To begin with, here is the list of four scenarios we are going to talk about. As can be seen, each of these scenarios demands a different kind of data transformation.

  1. Allocating the parking lots to the cars arrived at an outlet.
  2. Applying a dynamic discount to the models selected for the day
  3. Curating the customer feedback text to provide better input to NLP modules.

Subsequently, we will discuss the following capabilities of the dataframe ‘where’ method:

  1. Value mapping
  2. Conditional mapping
  3. Custom function definitions

Let’s get into each of them step-by-step.


1. Allocate Park Lots | Value mapping

The Problem Detected

In January, during our first weekly meeting, the client has raised an important issue in their operations. Inefficient allocation of parking lots affects customer ease.

The customers are finding it very difficult to walk back and forth in the parking area while comparing various models of their interest. As of now, their multi-storeyed park area is allocated as per the car models. But most of the customers have a fixed budget in their mind and decide on the age of the car that fits the budget. Eg: A customer is decided to purchase a car between 5 to 10 years old. To have a look at various manufacturers, the salesperson has to walk the customer across several floors.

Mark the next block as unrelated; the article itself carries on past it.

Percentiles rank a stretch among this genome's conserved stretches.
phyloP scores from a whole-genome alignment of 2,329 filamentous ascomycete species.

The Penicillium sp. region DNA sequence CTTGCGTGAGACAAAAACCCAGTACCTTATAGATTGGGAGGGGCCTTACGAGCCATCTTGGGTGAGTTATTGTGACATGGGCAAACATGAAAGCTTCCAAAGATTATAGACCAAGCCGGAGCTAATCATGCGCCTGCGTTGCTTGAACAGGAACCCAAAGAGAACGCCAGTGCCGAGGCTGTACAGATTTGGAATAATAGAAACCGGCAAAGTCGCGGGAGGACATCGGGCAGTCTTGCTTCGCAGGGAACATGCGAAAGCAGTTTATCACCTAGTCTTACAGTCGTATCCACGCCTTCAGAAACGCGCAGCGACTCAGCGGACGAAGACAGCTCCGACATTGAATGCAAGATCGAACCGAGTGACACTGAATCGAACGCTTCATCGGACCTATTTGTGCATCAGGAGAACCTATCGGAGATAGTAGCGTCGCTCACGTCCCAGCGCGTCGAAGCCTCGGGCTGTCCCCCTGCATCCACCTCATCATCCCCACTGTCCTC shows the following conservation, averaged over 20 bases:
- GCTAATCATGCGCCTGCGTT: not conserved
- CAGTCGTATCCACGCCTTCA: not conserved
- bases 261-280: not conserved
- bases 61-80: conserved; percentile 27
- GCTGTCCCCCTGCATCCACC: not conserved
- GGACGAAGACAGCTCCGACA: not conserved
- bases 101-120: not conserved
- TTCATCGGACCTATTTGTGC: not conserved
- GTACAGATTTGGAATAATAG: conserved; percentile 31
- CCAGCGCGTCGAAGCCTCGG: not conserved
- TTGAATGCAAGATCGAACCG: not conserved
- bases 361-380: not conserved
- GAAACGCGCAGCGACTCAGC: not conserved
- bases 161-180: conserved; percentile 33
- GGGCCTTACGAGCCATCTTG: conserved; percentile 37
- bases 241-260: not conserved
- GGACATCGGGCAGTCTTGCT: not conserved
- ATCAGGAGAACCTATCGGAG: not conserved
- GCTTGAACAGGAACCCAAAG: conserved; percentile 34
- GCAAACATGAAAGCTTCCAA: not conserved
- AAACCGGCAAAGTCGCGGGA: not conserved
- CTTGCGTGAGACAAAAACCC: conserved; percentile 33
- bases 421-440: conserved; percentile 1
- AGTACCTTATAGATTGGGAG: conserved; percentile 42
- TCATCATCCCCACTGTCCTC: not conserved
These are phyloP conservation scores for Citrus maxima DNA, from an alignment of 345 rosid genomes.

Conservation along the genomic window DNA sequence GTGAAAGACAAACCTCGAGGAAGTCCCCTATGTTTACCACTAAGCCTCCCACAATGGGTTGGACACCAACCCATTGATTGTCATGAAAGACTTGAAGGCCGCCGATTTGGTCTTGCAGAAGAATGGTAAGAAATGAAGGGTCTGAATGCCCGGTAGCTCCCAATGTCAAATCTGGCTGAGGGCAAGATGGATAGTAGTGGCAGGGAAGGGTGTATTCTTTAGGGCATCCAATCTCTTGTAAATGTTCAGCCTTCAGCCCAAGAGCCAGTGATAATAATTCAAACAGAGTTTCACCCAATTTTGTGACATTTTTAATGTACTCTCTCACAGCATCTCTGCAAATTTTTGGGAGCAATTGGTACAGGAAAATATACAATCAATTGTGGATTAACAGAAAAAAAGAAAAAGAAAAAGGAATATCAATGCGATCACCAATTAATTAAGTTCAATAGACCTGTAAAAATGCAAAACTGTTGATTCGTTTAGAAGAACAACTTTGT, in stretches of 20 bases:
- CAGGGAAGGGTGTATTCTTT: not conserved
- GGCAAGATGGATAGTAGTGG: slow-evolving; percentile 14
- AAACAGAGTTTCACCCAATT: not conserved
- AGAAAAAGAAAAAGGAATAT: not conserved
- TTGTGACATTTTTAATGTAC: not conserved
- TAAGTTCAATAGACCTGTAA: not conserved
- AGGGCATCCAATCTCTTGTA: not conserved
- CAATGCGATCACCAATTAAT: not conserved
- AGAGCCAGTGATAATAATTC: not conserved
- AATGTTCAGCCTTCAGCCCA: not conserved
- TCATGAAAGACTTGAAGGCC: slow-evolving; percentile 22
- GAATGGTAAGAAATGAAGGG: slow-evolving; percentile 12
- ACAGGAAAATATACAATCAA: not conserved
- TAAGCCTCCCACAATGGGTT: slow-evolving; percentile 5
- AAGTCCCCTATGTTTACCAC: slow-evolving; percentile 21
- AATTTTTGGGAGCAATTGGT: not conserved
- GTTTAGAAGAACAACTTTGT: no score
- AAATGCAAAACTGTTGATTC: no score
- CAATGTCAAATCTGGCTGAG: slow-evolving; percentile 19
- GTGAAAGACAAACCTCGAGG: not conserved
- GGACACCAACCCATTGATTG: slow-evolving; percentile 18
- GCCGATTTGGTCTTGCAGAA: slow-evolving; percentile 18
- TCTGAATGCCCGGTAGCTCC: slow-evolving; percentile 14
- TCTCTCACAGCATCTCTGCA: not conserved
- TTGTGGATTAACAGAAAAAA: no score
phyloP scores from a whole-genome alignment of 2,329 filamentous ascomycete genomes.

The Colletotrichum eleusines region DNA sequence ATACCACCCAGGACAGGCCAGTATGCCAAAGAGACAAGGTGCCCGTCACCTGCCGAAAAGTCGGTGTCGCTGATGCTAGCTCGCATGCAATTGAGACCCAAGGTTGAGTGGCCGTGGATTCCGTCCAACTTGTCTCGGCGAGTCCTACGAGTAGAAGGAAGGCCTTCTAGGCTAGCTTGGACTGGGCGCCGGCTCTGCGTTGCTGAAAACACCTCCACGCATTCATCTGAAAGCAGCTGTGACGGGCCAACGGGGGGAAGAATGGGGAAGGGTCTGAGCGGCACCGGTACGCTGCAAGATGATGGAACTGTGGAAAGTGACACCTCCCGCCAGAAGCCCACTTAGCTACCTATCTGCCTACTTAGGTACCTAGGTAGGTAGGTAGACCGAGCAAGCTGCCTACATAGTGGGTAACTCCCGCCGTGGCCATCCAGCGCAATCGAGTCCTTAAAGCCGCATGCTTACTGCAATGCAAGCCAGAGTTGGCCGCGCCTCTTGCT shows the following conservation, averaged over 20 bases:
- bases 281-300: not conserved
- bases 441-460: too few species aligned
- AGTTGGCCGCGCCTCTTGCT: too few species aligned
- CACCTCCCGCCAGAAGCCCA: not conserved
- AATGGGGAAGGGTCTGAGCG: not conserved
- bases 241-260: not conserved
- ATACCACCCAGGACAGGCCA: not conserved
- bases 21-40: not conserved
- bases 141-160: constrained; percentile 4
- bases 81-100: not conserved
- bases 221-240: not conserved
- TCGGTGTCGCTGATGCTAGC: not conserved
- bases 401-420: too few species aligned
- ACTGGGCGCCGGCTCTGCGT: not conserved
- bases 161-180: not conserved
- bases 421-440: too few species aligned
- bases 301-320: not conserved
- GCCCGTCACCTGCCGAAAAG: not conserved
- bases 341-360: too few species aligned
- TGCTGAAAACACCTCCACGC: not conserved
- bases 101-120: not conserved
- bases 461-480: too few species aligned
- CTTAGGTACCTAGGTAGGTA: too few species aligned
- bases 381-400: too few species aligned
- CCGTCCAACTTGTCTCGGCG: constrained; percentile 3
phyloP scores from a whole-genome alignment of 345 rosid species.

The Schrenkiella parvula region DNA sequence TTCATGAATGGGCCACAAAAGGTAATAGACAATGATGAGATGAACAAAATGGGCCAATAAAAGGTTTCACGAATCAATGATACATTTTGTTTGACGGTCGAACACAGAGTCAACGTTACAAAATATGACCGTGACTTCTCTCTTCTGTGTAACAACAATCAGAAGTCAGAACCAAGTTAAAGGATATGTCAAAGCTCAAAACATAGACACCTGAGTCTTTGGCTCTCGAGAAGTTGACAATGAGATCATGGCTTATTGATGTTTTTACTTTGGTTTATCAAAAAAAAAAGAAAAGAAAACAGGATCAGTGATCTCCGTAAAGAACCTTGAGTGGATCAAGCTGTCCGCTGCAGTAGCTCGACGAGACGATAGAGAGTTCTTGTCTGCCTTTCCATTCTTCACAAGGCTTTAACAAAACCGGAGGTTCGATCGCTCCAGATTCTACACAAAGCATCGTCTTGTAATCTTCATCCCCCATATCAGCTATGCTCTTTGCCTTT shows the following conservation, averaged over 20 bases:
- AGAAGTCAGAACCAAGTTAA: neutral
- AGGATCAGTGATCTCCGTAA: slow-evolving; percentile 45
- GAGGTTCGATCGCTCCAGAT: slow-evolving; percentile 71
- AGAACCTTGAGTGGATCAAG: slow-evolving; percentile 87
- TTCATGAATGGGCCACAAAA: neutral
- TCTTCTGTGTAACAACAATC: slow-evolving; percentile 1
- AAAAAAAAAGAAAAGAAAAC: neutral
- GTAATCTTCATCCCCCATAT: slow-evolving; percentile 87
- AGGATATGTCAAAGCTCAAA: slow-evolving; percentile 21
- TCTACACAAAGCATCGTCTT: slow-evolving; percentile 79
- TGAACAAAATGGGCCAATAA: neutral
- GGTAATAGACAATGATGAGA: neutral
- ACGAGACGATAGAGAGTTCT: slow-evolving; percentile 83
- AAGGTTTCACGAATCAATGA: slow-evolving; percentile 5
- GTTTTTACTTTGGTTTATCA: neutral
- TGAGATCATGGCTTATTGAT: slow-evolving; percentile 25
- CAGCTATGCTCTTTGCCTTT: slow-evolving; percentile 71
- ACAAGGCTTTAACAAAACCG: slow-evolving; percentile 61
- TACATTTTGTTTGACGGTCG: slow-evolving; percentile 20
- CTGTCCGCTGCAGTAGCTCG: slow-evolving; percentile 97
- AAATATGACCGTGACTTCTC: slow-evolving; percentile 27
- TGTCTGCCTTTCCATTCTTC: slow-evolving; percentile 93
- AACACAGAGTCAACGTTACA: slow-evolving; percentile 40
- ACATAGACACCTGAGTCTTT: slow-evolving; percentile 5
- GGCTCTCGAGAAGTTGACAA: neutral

Solution Expected

To address this problem, the management wants to reorganize their multi-storeyed park as per the age of the car. Going forward each floor hosts all the cars that fit a particular age bracket, irrespective of their make or model. When a new lot of cars arrives, our system should segregate the cars as per the age. And inform the floor managers how many parking lots are required for each model on each floor.